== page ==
TS: Do you have some favorite TIGER projects that you feel like you’ll always look back and say, “This is why this is an important program”?

RL: I think the streetcar projects. I think it really helped us jumpstart the streetcar projects. I think the walking and biking paths, where I’ve gone out -- there’s one near Napa in California where we gave over $2 million.

But I’ve inaugurated a lot of streetcar projects and there’s just a lot of enthusiasm around these. And I think one of the first projects we did, in Kansas City, Missouri -- $40 million, where they took a 150-block area; it was a blighted area and they took the $40 million and they built streetscape and curbs and sidewalks and walking and biking paths, and then HUD came in with affordable housing. Re-created an entire neighborhood. That could not have been done without the collaboration bet HUD, EPA and DOT -- and the TIGER program to fund it.

TS: With TIGER -- you mentioned thinking outside the box -- the funding breakdown for TIGER has been very different from the kind of modal breakdown that happens with formula funds. It’s about 32 percent for roads, 30 percent for transit, 20 percent for rail, 4 percent for bike/ped. Is that the kind of funding split that you would like to see at a larger level, by the federal government, by the states, through the highway trust fund? Is that a healthier mix?

Sitting on the sidelines doesn’t accomplish anything.

RL: I think here needs to be equity in the way that we fund transportation. And we get that equity by listening to the stakeholders in the country and hearing what the priorities are in communities and then developing a strategy for giving them the resources to do what they want to do.

There’s a project that we’ll be announcing, probably in the next month or so in Chicago, where they’ve applied for a TIFIA loan. They’re going to really capture the essence of the Chicago River, which has never been done. It’s going to be a riverwalk! And it’s going to really capture the great natural resource of the Chicago River and connect Chicago. And that couldn’t have been done without the TIFIA program.

The answer is that we need to establish priorities with communities, with states, and then share the resources that we have so there is equity.

TS: You mentioned the Partnership for Sustainable Communities. That’s been defunded in the last couple cycles. Do you feel like it’s really been hobbled by the fact that the funding has been cut off, or does it continue without it?

RL: My view is we need to fund creative, innovative approaches to transportation, and we need to find creative ways to help people live out their dreams and carry out their dreams. Where we have organizations that are creative and thinking outside the box, we should do all that we can to be helpful to them.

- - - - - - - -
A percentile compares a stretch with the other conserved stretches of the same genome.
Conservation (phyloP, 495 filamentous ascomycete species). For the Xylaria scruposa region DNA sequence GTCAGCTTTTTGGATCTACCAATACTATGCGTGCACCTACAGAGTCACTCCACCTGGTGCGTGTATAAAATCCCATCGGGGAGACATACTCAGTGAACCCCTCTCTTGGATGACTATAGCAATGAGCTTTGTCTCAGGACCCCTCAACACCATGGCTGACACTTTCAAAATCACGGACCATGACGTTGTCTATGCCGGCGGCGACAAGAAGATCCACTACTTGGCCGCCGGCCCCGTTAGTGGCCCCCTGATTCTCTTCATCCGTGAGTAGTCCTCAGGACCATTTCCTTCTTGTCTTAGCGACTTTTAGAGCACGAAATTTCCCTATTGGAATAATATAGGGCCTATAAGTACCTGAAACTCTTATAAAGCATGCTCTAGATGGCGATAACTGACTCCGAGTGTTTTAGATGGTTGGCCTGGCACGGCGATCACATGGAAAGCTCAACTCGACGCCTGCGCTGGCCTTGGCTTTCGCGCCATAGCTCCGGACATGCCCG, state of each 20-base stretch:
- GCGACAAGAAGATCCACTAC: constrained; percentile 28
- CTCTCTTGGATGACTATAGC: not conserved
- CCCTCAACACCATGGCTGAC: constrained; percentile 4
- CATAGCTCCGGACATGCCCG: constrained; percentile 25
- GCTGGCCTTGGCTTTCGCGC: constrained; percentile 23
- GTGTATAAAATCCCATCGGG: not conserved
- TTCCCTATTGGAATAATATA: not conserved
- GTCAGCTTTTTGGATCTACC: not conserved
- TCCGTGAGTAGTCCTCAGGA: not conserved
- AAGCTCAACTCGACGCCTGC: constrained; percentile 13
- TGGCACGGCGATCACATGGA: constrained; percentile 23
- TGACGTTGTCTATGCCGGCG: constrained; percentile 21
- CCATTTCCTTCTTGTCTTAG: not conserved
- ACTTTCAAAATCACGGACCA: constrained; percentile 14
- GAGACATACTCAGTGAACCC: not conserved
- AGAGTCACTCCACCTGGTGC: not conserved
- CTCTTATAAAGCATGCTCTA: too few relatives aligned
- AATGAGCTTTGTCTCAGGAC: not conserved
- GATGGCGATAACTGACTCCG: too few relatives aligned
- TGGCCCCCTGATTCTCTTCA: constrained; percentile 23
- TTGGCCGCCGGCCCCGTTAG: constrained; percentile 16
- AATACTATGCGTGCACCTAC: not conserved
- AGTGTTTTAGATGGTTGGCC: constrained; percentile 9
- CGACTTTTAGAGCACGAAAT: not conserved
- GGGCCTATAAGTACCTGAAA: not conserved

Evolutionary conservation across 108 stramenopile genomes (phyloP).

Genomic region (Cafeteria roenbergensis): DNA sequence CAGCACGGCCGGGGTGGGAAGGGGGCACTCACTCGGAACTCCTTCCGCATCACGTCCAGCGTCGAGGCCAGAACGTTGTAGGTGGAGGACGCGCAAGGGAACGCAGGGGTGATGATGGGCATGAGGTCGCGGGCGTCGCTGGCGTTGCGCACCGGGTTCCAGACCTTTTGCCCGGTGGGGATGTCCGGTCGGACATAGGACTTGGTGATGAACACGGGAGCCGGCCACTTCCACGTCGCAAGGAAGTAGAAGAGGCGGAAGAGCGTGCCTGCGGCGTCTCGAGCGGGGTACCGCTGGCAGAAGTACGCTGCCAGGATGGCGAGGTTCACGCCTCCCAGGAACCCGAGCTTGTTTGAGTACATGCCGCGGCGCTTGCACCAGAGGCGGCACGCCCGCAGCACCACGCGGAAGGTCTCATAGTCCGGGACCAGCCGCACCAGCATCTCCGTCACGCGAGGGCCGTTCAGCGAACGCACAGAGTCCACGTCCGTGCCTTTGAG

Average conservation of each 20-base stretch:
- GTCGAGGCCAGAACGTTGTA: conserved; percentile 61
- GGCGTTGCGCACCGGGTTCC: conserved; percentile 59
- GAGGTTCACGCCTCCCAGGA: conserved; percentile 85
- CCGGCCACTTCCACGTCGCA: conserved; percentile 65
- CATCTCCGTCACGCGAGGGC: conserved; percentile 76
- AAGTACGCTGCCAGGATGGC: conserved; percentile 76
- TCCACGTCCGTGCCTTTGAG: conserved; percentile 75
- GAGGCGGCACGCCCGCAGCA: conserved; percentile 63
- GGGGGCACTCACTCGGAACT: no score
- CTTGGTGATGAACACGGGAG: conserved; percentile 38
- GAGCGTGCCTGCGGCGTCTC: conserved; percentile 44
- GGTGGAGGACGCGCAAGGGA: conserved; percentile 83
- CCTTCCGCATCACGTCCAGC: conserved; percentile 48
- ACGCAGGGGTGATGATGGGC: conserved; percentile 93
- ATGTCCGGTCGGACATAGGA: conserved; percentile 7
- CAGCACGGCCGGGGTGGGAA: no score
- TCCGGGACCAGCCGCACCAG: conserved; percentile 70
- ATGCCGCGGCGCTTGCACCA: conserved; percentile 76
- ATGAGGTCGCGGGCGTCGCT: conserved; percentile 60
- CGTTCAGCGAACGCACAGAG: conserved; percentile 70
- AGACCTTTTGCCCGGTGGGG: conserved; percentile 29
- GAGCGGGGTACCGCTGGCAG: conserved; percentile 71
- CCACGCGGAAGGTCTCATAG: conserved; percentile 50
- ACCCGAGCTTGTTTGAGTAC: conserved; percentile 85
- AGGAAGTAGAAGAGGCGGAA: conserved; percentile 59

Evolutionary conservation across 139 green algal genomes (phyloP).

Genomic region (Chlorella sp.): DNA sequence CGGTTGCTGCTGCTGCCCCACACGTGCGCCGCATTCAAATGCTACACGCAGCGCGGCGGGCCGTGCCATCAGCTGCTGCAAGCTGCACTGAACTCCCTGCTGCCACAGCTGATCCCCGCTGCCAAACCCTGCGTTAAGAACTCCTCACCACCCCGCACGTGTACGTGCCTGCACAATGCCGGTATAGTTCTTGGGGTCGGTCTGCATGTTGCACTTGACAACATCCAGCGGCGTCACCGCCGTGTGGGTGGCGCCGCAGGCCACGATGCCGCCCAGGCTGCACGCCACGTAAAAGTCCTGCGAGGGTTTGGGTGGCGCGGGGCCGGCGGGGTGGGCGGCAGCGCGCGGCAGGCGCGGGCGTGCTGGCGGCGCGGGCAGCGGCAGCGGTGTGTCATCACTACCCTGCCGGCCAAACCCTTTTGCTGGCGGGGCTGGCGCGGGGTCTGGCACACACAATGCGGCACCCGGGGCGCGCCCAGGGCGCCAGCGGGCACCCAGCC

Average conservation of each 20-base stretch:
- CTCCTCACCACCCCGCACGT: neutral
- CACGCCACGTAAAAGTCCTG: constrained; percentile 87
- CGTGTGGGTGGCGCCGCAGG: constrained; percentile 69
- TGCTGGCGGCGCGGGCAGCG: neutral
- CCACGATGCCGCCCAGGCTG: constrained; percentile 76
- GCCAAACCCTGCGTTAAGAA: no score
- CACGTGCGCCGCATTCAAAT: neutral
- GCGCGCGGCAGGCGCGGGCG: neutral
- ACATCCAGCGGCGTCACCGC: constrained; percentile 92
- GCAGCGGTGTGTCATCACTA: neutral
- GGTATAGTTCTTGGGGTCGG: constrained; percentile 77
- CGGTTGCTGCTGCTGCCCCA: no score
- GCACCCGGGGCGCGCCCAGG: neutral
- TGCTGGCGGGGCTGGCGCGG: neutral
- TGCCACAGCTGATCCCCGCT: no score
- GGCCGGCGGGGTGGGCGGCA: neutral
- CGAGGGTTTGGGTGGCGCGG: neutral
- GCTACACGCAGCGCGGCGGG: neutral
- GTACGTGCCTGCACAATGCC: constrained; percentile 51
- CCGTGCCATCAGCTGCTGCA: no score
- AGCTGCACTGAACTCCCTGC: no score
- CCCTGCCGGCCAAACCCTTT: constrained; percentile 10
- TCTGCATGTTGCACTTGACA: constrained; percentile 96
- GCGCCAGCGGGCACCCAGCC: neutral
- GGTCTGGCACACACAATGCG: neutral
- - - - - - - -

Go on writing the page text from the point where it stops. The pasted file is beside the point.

TS: What has the partnership meant for the department, and for you as secretary?

RL: I think a group like that is a very visionary group. They think outside the box. They think in a very creative way about transportation. And they’ve enabled us to help justify our agenda and justify what we try to do because of the work that they’ve done.

TS: I talked to [former Under Secretary for Policy] Roy Kienitz the other day about you, and he felt that one of the marks of your tenure has been getting involved with local processes when things are breaking down. You don’t just wait for them to get their act together and come to you with a final decision; when things aren’t going well you intervene. Is that something that’s worked? Is it something you think the next secretary should emulate?

RL: I’m not going to pretend to tell anybody what to do in this job. We’ve done what we thought was right. We’ve done what we thought was important. We’ve done the things that we thought needed to be done to make a difference. I think we’ve made a difference.

People tell me all the time that they can never remember when they could remember who the secretary of transportation was; they can never remember when they could remember, other than roads and bridges, what Transportation has ever done. And I think people now have a different view of the Department of Transportation.

I think my involvement in the Silver Line now means that people in downtown Washington will be able to get to Dulles Airport on a train. I think [of] my involvement in the O’Hare modernization, when it was falling apart, when we needed to continue to make progress on making sure that project moved forward. I think working with [Los Angeles] Mayor [Antonio] Villaraigosa on his 30/10 and with Sen. [Barbara] Boxer on that, thinking outside the box again, enabling people by giving them encouragement, by getting involved, by thinking outside the box and not just sitting on the sidelines. Sitting on the sidelines doesn’t accomplish anything.